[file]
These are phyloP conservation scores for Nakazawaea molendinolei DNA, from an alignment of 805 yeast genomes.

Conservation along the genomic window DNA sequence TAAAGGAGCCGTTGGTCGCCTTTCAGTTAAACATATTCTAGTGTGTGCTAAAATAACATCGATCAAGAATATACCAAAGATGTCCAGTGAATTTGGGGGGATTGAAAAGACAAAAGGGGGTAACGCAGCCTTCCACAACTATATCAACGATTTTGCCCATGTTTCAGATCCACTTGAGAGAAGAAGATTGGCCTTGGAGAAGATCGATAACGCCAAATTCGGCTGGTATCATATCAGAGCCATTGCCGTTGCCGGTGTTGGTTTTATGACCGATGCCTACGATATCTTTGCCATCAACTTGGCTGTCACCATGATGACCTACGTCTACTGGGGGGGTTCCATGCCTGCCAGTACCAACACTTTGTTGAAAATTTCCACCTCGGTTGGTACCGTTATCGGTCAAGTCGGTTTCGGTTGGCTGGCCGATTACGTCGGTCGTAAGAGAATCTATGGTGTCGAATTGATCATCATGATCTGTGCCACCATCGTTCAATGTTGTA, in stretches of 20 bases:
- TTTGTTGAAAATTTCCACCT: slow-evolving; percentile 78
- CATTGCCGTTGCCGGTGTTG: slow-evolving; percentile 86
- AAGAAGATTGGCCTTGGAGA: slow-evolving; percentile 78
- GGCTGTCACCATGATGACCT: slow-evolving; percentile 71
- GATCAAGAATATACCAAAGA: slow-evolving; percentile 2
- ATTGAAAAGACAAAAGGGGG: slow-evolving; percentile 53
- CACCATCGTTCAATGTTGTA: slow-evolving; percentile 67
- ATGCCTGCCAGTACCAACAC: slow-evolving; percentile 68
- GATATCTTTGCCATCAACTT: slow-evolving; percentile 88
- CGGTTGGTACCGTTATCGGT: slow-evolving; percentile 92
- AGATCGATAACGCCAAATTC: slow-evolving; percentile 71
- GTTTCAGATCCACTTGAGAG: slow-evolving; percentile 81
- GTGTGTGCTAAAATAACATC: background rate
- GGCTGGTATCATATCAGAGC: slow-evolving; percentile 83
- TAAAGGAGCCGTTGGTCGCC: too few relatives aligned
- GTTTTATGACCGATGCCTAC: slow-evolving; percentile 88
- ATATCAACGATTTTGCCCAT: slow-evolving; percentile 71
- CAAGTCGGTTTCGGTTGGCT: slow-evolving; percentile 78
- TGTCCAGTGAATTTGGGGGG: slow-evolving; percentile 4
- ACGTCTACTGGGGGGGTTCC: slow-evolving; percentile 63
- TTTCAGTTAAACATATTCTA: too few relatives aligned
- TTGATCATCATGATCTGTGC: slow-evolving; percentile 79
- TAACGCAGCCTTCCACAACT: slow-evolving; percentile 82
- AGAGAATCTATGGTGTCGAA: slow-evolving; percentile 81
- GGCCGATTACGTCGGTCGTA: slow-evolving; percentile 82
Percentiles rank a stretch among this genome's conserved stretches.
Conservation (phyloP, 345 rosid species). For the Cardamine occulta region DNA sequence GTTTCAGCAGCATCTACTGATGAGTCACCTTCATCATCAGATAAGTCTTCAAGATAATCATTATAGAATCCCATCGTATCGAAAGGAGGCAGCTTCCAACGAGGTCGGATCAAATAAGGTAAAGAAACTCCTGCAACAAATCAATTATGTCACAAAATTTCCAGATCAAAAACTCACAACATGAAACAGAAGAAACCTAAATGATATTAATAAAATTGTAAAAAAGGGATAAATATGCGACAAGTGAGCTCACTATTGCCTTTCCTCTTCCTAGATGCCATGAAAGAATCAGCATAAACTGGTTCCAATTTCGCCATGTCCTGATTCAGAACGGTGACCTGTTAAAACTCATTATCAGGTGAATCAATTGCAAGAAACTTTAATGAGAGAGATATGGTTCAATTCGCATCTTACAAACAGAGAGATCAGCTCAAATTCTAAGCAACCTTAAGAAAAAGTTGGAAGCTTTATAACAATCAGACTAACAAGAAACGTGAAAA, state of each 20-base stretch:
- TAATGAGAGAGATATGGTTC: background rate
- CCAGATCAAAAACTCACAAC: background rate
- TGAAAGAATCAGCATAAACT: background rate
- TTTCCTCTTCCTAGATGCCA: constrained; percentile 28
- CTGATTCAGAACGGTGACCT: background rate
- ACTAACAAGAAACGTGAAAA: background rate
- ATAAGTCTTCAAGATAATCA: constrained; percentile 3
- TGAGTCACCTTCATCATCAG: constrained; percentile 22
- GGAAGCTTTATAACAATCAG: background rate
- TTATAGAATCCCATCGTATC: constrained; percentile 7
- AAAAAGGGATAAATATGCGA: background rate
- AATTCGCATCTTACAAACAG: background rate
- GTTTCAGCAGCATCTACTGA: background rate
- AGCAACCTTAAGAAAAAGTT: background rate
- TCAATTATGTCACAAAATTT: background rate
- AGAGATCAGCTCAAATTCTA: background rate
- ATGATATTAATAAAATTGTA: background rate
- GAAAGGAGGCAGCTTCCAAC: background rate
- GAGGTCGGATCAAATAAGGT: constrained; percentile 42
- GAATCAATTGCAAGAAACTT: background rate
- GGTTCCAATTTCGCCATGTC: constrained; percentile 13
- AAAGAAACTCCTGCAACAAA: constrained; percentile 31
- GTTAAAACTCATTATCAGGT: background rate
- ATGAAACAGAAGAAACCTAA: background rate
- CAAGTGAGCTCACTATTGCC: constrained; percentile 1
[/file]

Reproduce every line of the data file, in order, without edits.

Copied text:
These are phyloP conservation scores for Nakazawaea molendinolei DNA, from an alignment of 805 yeast genomes.

Conservation along the genomic window DNA sequence TAAAGGAGCCGTTGGTCGCCTTTCAGTTAAACATATTCTAGTGTGTGCTAAAATAACATCGATCAAGAATATACCAAAGATGTCCAGTGAATTTGGGGGGATTGAAAAGACAAAAGGGGGTAACGCAGCCTTCCACAACTATATCAACGATTTTGCCCATGTTTCAGATCCACTTGAGAGAAGAAGATTGGCCTTGGAGAAGATCGATAACGCCAAATTCGGCTGGTATCATATCAGAGCCATTGCCGTTGCCGGTGTTGGTTTTATGACCGATGCCTACGATATCTTTGCCATCAACTTGGCTGTCACCATGATGACCTACGTCTACTGGGGGGGTTCCATGCCTGCCAGTACCAACACTTTGTTGAAAATTTCCACCTCGGTTGGTACCGTTATCGGTCAAGTCGGTTTCGGTTGGCTGGCCGATTACGTCGGTCGTAAGAGAATCTATGGTGTCGAATTGATCATCATGATCTGTGCCACCATCGTTCAATGTTGTA, in stretches of 20 bases:
- TTTGTTGAAAATTTCCACCT: slow-evolving; percentile 78
- CATTGCCGTTGCCGGTGTTG: slow-evolving; percentile 86
- AAGAAGATTGGCCTTGGAGA: slow-evolving; percentile 78
- GGCTGTCACCATGATGACCT: slow-evolving; percentile 71
- GATCAAGAATATACCAAAGA: slow-evolving; percentile 2
- ATTGAAAAGACAAAAGGGGG: slow-evolving; percentile 53
- CACCATCGTTCAATGTTGTA: slow-evolving; percentile 67
- ATGCCTGCCAGTACCAACAC: slow-evolving; percentile 68
- GATATCTTTGCCATCAACTT: slow-evolving; percentile 88
- CGGTTGGTACCGTTATCGGT: slow-evolving; percentile 92
- AGATCGATAACGCCAAATTC: slow-evolving; percentile 71
- GTTTCAGATCCACTTGAGAG: slow-evolving; percentile 81
- GTGTGTGCTAAAATAACATC: background rate
- GGCTGGTATCATATCAGAGC: slow-evolving; percentile 83
- TAAAGGAGCCGTTGGTCGCC: too few relatives aligned
- GTTTTATGACCGATGCCTAC: slow-evolving; percentile 88
- ATATCAACGATTTTGCCCAT: slow-evolving; percentile 71
- CAAGTCGGTTTCGGTTGGCT: slow-evolving; percentile 78
- TGTCCAGTGAATTTGGGGGG: slow-evolving; percentile 4
- ACGTCTACTGGGGGGGTTCC: slow-evolving; percentile 63
- TTTCAGTTAAACATATTCTA: too few relatives aligned
- TTGATCATCATGATCTGTGC: slow-evolving; percentile 79
- TAACGCAGCCTTCCACAACT: slow-evolving; percentile 82
- AGAGAATCTATGGTGTCGAA: slow-evolving; percentile 81
- GGCCGATTACGTCGGTCGTA: slow-evolving; percentile 82
Percentiles rank a stretch among this genome's conserved stretches.
Conservation (phyloP, 345 rosid species). For the Cardamine occulta region DNA sequence GTTTCAGCAGCATCTACTGATGAGTCACCTTCATCATCAGATAAGTCTTCAAGATAATCATTATAGAATCCCATCGTATCGAAAGGAGGCAGCTTCCAACGAGGTCGGATCAAATAAGGTAAAGAAACTCCTGCAACAAATCAATTATGTCACAAAATTTCCAGATCAAAAACTCACAACATGAAACAGAAGAAACCTAAATGATATTAATAAAATTGTAAAAAAGGGATAAATATGCGACAAGTGAGCTCACTATTGCCTTTCCTCTTCCTAGATGCCATGAAAGAATCAGCATAAACTGGTTCCAATTTCGCCATGTCCTGATTCAGAACGGTGACCTGTTAAAACTCATTATCAGGTGAATCAATTGCAAGAAACTTTAATGAGAGAGATATGGTTCAATTCGCATCTTACAAACAGAGAGATCAGCTCAAATTCTAAGCAACCTTAAGAAAAAGTTGGAAGCTTTATAACAATCAGACTAACAAGAAACGTGAAAA, state of each 20-base stretch:
- TAATGAGAGAGATATGGTTC: background rate
- CCAGATCAAAAACTCACAAC: background rate
- TGAAAGAATCAGCATAAACT: background rate
- TTTCCTCTTCCTAGATGCCA: constrained; percentile 28
- CTGATTCAGAACGGTGACCT: background rate
- ACTAACAAGAAACGTGAAAA: background rate
- ATAAGTCTTCAAGATAATCA: constrained; percentile 3
- TGAGTCACCTTCATCATCAG: constrained; percentile 22
- GGAAGCTTTATAACAATCAG: background rate
- TTATAGAATCCCATCGTATC: constrained; percentile 7
- AAAAAGGGATAAATATGCGA: background rate
- AATTCGCATCTTACAAACAG: background rate
- GTTTCAGCAGCATCTACTGA: background rate
- AGCAACCTTAAGAAAAAGTT: background rate
- TCAATTATGTCACAAAATTT: background rate
- AGAGATCAGCTCAAATTCTA: background rate
- ATGATATTAATAAAATTGTA: background rate
- GAAAGGAGGCAGCTTCCAAC: background rate
- GAGGTCGGATCAAATAAGGT: constrained; percentile 42
- GAATCAATTGCAAGAAACTT: background rate
- GGTTCCAATTTCGCCATGTC: constrained; percentile 13
- AAAGAAACTCCTGCAACAAA: constrained; percentile 31
- GTTAAAACTCATTATCAGGT: background rate
- ATGAAACAGAAGAAACCTAA: background rate
- CAAGTGAGCTCACTATTGCC: constrained; percentile 1